Title: Polymorph Selection in Continuous, Reactive, Rate-based, Precipitation Systems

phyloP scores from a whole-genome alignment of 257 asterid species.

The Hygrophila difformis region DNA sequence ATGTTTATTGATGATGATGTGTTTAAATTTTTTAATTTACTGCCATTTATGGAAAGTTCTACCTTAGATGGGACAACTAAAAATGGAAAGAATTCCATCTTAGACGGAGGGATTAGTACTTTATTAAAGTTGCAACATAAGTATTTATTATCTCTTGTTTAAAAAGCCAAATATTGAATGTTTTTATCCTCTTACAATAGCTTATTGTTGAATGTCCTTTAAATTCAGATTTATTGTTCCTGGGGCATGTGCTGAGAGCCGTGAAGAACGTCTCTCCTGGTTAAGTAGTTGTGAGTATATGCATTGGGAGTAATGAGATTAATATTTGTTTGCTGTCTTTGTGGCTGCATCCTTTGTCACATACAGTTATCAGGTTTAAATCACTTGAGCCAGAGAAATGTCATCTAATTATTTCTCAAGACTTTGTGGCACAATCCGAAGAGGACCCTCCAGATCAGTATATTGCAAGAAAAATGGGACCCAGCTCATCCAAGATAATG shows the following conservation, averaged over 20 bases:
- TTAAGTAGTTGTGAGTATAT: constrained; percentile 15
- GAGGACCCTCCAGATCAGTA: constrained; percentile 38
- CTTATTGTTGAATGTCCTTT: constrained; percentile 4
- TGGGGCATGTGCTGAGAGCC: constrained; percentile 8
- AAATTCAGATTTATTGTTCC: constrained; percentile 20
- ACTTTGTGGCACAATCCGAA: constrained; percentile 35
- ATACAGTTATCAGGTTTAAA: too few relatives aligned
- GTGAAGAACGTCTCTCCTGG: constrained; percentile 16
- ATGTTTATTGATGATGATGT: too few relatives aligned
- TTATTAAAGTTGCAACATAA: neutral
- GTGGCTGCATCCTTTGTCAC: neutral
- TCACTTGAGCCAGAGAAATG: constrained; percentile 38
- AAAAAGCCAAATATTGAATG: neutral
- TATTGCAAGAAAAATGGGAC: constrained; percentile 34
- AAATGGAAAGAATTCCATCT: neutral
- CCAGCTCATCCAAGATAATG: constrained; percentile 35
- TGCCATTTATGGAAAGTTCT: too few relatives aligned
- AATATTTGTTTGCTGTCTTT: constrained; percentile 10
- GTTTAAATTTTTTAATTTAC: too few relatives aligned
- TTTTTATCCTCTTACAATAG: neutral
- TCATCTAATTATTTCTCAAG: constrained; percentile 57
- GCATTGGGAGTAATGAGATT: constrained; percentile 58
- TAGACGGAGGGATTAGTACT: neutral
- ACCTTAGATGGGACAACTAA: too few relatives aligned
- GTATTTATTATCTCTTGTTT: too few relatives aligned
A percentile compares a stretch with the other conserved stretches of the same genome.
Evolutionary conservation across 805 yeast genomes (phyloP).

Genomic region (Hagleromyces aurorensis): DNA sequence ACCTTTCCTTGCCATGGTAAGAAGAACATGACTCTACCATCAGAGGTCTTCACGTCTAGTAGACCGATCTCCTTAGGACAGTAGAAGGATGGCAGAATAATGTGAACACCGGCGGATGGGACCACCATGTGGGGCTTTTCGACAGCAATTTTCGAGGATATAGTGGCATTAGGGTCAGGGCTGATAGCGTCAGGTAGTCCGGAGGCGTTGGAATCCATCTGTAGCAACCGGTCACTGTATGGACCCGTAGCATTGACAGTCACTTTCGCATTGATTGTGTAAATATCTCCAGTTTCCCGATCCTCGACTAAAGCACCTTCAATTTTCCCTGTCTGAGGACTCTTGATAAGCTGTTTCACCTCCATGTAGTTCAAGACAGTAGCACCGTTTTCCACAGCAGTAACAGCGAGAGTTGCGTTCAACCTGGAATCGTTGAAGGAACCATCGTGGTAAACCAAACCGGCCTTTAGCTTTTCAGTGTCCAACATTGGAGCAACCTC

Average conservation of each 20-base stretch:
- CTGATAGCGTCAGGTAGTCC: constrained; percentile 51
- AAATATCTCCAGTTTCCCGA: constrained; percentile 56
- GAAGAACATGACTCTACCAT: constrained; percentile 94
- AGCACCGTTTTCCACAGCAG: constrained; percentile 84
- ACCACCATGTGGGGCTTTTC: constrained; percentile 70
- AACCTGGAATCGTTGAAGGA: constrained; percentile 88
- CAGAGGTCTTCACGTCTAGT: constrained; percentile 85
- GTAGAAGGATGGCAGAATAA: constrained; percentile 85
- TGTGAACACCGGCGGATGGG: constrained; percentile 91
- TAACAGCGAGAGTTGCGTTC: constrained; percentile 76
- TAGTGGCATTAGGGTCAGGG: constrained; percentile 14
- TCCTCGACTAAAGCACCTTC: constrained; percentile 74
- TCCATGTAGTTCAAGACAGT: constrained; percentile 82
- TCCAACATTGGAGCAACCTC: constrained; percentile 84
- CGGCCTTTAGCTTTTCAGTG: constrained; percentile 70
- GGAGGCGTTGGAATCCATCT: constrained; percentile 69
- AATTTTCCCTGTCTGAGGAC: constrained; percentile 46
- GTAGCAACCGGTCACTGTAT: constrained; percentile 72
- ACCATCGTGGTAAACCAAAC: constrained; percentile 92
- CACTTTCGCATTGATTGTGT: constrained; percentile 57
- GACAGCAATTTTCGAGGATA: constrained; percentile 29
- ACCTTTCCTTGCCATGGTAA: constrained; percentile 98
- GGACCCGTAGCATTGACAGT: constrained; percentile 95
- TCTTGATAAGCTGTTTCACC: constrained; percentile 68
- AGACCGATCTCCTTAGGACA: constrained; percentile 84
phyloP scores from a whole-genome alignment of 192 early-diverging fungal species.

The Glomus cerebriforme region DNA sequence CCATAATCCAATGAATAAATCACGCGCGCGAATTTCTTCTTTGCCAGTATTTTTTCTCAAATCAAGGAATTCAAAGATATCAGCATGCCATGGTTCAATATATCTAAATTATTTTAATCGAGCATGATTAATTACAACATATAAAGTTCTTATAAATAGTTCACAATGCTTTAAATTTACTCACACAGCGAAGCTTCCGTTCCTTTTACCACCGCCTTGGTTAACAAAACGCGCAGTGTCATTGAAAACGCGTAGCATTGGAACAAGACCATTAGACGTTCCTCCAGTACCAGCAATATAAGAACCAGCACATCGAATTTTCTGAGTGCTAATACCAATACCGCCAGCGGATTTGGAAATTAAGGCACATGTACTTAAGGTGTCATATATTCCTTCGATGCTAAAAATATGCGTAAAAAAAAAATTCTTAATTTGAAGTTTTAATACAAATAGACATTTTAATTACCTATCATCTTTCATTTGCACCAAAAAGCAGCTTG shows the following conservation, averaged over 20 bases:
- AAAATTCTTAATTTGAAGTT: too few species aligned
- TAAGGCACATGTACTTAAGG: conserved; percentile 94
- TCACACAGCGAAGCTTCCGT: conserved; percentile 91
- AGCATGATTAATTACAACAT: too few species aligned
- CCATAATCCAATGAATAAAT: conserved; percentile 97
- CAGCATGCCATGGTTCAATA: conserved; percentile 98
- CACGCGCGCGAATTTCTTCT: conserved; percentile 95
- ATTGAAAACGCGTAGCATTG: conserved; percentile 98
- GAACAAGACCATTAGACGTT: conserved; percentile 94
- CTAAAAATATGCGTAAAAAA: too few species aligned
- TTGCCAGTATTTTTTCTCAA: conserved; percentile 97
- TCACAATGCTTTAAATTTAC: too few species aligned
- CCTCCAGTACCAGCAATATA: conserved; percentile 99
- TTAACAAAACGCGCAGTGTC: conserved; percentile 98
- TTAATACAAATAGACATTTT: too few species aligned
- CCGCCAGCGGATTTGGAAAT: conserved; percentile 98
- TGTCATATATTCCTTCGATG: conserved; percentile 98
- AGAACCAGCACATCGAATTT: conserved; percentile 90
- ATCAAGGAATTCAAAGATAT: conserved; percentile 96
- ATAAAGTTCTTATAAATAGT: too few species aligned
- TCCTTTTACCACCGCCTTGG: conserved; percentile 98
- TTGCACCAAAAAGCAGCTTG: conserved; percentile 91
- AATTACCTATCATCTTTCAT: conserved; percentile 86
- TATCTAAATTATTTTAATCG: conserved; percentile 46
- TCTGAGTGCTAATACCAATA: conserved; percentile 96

Many materials are capable of organizing into multiple distinct solid phases, each exhibiting a unique set of material properties (e.g., mechanical, optical, electronic, catalytic, etc.). This material property diversity implies that a specific solid form or structure is typically preferred for a specific application. Thus, directing and controlling solid form during crystallization processes is a fundamental solid state engineering challenge. Here, for the first time, a general procedure is presented for designing continuous crystallizers that produce polymorphicly pure crystal distributions of a preferred polymorph regardless of that polymorph's relative thermodynamic stability. The design rules were generated by developing and analyzing a multi-polymorph mixed suspension mixed product removal precipitator model, and they have been corroborated both by experimental data generated in our lab and by all of the applicable data in the published literature. These design rules were originally developed to build understanding and aid in the process design of a carbon capture and utilization as structural materials process that requires the selective precipitation of thermodynamically metastable polymorphs of CaCO3. Other aspects of this process as well as interest in another sustainable energy technology (hydrogen production by molten metal methane pyrolysis) motivated the development of new models for calculating interphase mass transport in concentrated, electrolytic, reacting solutions and for three-phase membrane reactors. The development and analysis of these additional models and a thermodynamic minimum energetic cost assessment of a wider set of sustainable energy technologies are included in the dissertation, but they will not be discussed in detail during the defense presentation due to time constraints.